You can only fly from Santiago: The 4.5hr flight departs from Santiago’s Arturo Merino Benitez International Airport twice a morning with LATAM Airlines. Research prior to booking our trip priced the average return flight at $450USD. We booked around 4 months in advance with using Skyscanner and consequently secured a return ticket price of $350USD.

From Easter Island you’ll of course fly back to Santiago, Chile. When planning your itinerary, be mindful it is not unusual for flights to be delayed or cancelled to and from mainland Chile due to poor weather on the island. We would recommend, especially when returning to Santiago, to give yourself a days grace or two before continuing with your travels. Our flight back to Santiago was delayed 7 hours! Consequently, we were glad we hadn’t packed out our next adventure to commence so soon after this one. The 2 flights back to Santiago per day leave mid morning and mid afternoon.

Accommodation on Easter Island

Hanga Roa has the best options: Most accommodation is found in Hanga Roa as it is the capital of Rapa Nui. It’s a small town with a typical main street containing amenities from cafes & restaurants, grocery stores, car rentals and the likes. We opted to stay in an Airbnb around a 10 minute walk from the centre which turned out to be a fantastic base. The accommodation did not have wifi, which is typical of the island. However there are 3 spots in the town where it is possible to access free wifi, plus numerous cafes you could drop into if you become desperate. Alternatively enjoy a few days off the grid! No judgement here though, we frequented the free wifi zones on a couple of occasions.

Guide to Rapa Nui National Park Admission

Purchase ticket upon arrival at the airport: There is a National Park admission fee to visit the historical sites of Rapa Nui. It’s easiest to pay this upon arrival from Chile to Mataveri International, the only airport on Easter Island. The cost is $54.000CLP or $80USD. At the time we visited it worked out much cheaper to pay in Chilean Peso (CLP), so always double check the conversion rate. The pass lasts for 10 days and must be carried with you as you explore the island. It is checked and stamped as you enter most sites, and can be requested by park rangers at any time, although we did not experience this.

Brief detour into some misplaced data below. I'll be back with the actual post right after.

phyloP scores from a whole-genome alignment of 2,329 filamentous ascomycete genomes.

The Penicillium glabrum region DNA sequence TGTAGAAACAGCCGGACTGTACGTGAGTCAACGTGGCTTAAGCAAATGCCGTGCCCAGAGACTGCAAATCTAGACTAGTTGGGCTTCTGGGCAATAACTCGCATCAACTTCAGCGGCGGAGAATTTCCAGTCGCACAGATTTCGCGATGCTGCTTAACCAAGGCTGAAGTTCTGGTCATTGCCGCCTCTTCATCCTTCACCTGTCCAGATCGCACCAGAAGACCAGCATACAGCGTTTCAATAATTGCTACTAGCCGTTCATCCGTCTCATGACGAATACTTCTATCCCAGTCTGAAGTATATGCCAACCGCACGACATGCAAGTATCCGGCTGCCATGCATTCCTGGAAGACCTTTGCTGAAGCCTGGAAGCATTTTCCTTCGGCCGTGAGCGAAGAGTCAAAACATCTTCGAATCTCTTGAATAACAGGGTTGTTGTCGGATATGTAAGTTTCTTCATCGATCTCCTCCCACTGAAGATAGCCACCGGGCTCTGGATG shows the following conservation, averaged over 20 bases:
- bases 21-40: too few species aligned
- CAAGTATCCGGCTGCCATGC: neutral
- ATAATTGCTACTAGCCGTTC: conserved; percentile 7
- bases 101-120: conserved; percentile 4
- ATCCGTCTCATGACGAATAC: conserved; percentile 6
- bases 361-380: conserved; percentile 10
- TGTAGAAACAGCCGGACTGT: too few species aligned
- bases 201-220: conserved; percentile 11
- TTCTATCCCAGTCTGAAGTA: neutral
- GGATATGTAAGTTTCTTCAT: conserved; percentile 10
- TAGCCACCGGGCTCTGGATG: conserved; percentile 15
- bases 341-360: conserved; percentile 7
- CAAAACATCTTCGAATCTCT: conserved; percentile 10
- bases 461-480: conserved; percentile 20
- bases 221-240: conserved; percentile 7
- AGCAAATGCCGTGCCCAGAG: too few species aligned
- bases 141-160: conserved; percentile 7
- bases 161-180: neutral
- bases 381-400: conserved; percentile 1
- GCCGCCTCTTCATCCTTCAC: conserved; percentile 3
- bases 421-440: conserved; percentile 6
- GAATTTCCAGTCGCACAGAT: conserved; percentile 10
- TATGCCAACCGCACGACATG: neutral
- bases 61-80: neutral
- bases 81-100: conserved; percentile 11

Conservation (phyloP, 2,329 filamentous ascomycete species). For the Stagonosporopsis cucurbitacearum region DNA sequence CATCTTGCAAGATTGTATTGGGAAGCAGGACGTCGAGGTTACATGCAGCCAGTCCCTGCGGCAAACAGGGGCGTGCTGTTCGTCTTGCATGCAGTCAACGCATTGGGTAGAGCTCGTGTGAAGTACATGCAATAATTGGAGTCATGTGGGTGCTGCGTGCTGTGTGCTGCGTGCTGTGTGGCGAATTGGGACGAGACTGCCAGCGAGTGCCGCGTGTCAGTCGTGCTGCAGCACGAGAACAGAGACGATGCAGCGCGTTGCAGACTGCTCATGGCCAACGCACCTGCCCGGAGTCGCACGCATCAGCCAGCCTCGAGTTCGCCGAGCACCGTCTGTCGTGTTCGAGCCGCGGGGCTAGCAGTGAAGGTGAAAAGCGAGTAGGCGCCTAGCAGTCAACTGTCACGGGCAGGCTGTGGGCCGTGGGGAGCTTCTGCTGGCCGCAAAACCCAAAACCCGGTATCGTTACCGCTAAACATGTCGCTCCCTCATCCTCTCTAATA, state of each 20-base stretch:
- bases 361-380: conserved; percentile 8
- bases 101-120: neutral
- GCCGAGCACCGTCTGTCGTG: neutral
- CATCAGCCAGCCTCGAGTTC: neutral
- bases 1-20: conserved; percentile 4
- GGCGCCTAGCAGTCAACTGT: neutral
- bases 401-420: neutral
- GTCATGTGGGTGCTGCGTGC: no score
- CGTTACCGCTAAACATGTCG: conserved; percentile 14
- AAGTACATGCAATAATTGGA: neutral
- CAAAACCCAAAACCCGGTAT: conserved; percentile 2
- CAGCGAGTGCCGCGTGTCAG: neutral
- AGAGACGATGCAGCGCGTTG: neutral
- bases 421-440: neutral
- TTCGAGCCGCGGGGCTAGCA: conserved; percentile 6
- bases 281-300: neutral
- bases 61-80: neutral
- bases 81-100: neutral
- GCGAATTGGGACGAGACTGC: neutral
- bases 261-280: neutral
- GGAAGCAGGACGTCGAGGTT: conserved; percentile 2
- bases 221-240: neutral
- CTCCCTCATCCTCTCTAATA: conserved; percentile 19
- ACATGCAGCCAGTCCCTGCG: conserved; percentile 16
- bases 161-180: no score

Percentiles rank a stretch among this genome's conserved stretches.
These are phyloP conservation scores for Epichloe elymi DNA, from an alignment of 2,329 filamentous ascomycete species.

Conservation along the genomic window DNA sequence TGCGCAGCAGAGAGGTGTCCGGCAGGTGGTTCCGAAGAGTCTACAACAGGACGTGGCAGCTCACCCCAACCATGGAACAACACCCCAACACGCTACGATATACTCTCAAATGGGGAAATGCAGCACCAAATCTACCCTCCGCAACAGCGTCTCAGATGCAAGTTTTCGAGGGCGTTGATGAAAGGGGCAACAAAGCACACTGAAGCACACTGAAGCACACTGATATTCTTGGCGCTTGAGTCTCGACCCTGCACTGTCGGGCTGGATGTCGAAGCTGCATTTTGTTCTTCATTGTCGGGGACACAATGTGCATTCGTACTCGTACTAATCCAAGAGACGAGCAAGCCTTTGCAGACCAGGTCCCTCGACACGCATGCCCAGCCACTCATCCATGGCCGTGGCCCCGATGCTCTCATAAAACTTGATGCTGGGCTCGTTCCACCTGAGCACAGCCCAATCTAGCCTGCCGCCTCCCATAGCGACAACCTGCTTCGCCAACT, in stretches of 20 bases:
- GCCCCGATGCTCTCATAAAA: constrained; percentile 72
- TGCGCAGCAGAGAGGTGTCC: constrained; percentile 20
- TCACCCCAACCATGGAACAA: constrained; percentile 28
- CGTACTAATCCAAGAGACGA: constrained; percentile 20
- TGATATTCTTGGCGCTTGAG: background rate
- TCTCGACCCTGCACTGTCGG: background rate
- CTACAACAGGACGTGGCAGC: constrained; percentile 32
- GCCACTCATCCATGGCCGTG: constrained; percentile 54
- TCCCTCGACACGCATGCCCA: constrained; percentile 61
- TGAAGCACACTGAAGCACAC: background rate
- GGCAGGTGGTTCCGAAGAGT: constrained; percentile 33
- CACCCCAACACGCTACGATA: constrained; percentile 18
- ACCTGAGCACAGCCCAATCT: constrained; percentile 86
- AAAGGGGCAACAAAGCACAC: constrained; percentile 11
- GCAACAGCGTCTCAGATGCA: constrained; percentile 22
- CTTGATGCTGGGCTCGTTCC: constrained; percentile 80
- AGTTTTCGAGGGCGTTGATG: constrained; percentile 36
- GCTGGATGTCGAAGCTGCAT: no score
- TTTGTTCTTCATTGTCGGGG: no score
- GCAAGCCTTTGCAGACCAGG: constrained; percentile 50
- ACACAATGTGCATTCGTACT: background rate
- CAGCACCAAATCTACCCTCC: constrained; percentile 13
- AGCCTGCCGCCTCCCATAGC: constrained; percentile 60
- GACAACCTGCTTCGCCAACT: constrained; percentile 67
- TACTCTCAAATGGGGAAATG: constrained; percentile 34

Local Supplies

Food is expensive, take your own: Self catering is the best way to save money on food. Luckily it is permitted to stock up on food supplies from Santiago and fly it over with you. And I mean everything! Visitors literally check in boxes of food and esky’s with their luggage. This obviously incurs extra costs. However we managed to divide 5 days worth of food into rucksacks between the two us and had no difficulty taking it over. Be mindful though, you cannot return to mainland Chile from Easter Island with any restricted food such as fruit and nuts. We spent around $40USD on food brought over for our entire stay.

If hauling food over isn’t for you, but you still want to self cater, then you will find a couple of small supermarket options in Hanga Roa. In addition to this there a numerous restaurants to choose from also.

Five Essential Travel Accessories for Easter Island

If you’re planning on cycling Easter Island, which we hope you are, then here are a few essentials we recommend and you may want to consider. For a more comprehensive packing list, please check out the Ultimate Packing Checklist. It’s a great general summary of everything you’d need for a trip. For even more information check out our 66 Travel Accessories That You Must Travel With.

  • Osprey Skarab 30L Day Backpack – a good rucksack that is comfortable to walk and cycle in is essential. This rucksack is deceptively spacious and also sits comfortably for all activity.
  • Osprey Ultralight Waterproof Bag Cover – when it rains, it pours. Make sure you’re always prepared to wrap everything up at the drop of a hat.
  • Ray-Ban Polarised Clubmaster Square SunglassesAmazon or eBay. Easter Island has all the weathers, pretty much everyday. You’ll be in need of a good pair of sunnies as much as a decent rain jacket!
  • The North Face Venture 2 waterproof/windproof Jacket– speaking of waterproof/ windproof jacket, this one is perfect for packing down small for when Rapa Nui is basking in sunshine and dry weather, but quick to grab and chuck on when you see those heavy rain clouds approaching.